Openslide Usage

Benjamin Gilbert bgilbert at
Mon Nov 10 04:50:28 EST 2014

On 11/07/2014 08:55 AM, Nikolay Kladt wrote:
> The scn file has multiple associated images (scanned ROIs) that have
> been scanned with identical resolution. How do I access individual
> images or get their bounds? It seems that the properties do not show the
> required information but the file format description includes multiple
> images.

OpenSlide doesn't currently expose that information.  In the long run, 
we will probably need to support multiple image pyramids per file (e.g. 
for Leica slides with ROIs scanned at different resolutions).  At the 
moment, however, the philosophy is to merge multiple ROIs into one 
unified image pyramid when possible, and reject the slide otherwise.

For now, your choices are to do a brute-force search for non-transparent 
pixels as you described, or to extract and parse the ImageDescription 
XML yourself as John proposed.  If you try the brute-force search, you 
can restrict it to the region enclosed by the openslide.bounds-[xywh] 

We could expose ROI information through the API in several ways:

1. Once we get the multiple-pyramid support mentioned above, we could 
always expose each ROI as a separate pyramid.  This doesn't help for 
MIRAX, whose on-disk format doesn't distinguish between ROIs.

2. There's a longstanding issue 
( proposing new API to 
list individual tile positions for every image tile in the slide.  That 
assumes the information can be generalized into a consistent and useful 
format, which I think is probably not the case.  I'm also not convinced 
an application should ever have to work with tile information at this 
level of detail.

3. We could expose bounding boxes for each of the ROIs.  This could be 
an array of x/y/w/h properties similar to openslide.bounds-[xywh], 
either in the leica or openslide namespaces, or perhaps a real API call. 
  For Leica this could be okay, if verbose.  The problem is MIRAX and 
formats like it, where ROIs are not rectangular: we could compute a 
bounding box but it might still contain significant blank areas.

4. Provide an API call returning a bitmap image depicting non-empty 
slide regions.  The call could allow the user to specify a "virtual 
tile" size and perhaps a step size, and then return a white pixel for 
each populated virtual tile and a black pixel for each empty one.  This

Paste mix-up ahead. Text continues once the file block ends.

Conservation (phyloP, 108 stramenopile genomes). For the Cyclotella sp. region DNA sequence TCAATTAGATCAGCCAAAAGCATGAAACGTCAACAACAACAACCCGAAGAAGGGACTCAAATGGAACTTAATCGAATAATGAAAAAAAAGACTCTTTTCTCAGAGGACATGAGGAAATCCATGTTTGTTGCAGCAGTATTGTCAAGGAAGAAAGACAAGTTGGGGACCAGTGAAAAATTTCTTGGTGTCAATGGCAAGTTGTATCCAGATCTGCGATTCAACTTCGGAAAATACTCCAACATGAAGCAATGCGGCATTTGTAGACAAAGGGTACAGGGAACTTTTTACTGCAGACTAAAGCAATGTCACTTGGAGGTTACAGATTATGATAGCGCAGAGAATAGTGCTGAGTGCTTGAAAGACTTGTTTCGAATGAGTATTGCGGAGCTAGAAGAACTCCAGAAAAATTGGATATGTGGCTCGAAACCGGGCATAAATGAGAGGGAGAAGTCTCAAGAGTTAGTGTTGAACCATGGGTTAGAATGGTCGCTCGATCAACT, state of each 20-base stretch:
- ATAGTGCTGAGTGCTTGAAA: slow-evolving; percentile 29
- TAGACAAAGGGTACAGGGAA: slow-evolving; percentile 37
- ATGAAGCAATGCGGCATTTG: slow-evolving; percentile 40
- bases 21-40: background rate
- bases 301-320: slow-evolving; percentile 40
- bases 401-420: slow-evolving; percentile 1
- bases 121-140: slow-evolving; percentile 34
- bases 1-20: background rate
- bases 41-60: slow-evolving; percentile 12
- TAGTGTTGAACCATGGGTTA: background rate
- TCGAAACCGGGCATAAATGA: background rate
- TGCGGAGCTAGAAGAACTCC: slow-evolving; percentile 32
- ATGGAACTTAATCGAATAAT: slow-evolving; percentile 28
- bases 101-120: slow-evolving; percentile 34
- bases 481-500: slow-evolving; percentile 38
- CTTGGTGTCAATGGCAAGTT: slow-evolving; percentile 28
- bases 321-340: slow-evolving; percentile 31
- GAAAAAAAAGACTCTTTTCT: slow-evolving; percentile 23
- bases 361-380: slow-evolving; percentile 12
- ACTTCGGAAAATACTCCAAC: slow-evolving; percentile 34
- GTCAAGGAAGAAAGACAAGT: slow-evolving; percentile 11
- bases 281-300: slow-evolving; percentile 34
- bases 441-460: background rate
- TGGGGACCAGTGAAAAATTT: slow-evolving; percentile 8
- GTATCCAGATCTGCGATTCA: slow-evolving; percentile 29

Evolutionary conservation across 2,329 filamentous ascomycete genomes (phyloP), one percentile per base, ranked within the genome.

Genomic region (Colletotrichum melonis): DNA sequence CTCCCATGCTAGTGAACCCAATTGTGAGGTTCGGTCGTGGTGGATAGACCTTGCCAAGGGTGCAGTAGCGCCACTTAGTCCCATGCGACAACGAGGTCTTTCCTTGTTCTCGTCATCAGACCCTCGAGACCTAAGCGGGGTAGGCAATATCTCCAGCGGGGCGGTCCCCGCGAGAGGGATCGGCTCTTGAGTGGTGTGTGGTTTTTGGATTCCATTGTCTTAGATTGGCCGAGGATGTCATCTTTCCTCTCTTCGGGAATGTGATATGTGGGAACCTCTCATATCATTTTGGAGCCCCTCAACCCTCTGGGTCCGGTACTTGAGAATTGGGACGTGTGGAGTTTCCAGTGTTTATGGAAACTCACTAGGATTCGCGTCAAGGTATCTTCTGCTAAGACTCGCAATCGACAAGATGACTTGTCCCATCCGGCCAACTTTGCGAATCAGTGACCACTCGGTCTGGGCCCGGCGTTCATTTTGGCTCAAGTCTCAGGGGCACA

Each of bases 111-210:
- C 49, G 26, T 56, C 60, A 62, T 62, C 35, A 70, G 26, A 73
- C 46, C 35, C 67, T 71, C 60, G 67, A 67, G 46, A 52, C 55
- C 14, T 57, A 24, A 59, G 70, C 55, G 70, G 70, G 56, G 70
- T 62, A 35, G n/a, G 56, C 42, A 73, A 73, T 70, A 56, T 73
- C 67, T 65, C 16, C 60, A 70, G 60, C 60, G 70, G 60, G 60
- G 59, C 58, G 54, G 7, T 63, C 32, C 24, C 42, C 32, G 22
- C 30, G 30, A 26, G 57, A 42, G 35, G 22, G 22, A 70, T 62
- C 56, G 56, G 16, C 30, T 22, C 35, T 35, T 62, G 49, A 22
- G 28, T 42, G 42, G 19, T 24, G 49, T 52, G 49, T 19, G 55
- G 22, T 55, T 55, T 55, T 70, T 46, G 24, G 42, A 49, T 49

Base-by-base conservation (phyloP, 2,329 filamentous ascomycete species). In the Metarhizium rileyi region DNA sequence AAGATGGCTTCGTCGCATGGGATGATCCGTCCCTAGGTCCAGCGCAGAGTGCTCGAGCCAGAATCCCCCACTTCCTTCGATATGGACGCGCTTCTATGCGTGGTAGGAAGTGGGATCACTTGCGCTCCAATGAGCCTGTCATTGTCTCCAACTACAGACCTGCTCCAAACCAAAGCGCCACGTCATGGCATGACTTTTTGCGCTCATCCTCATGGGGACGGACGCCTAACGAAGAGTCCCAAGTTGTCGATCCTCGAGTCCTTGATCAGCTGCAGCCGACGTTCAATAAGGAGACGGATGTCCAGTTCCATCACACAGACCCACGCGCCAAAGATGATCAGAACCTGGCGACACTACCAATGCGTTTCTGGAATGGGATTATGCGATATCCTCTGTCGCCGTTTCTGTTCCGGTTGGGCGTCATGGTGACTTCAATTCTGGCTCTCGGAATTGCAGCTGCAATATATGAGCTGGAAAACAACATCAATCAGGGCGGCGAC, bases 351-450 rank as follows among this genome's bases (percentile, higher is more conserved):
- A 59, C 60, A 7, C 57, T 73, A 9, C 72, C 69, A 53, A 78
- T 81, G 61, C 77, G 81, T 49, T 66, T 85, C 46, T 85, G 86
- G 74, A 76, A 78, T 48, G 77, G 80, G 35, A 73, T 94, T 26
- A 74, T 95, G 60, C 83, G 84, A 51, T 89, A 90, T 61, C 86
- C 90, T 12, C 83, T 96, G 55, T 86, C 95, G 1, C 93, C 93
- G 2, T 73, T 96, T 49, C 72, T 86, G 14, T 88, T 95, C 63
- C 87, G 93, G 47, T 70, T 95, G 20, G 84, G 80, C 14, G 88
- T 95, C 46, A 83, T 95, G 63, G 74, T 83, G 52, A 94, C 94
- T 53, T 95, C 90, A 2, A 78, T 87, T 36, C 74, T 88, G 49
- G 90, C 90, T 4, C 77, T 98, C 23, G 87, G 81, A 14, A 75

would produce similar results to your brute-force search, but much more 
efficently because OpenSlide has access to the underlying slide 
metadata.  It should also generalize to arbitrary slide formats.


bool openslide_get_presence_bitmap(openslide_t *osr, uint8_t *out_buf,
                                    int64_t x, int64_t y,
                                    int64_t w, int64_t h,
                                    int64_t tile_w, int64_t tile_h,
                                    int64_t step_x, int64_t step_y);

However, this might be hard for applications to use, and we'd have to 
provide a utility function to calculate the correct size for *out_buf.

5. The simpler version of #4: provide an API call returning whether a 
particular region is non-empty.  e.g.:

bool openslide_is_present(openslide_t *osr,
                           int64_t x, int64_t y,
                           int64_t w, int64_t h);

6. Others?

What are you trying to accomplish with the ROI information?  Are you 
looking for pixel-precise bounds for the ROIs, or perhaps even some 
additional information about them (like which is the first, second, 
third ROI in the file)?  Or are you just trying to avoid doing lots of 
image processing on empty parts of the slide?

> If this is a problem of having test data, we can easily generate data
> sets that can be shared.

I do have a couple slides with multiple ROIs, but nothing in the public 
dataset.  If you'd willing to provide scans for the public dataset, that 
would be very helpful.

--Benjamin Gilbert

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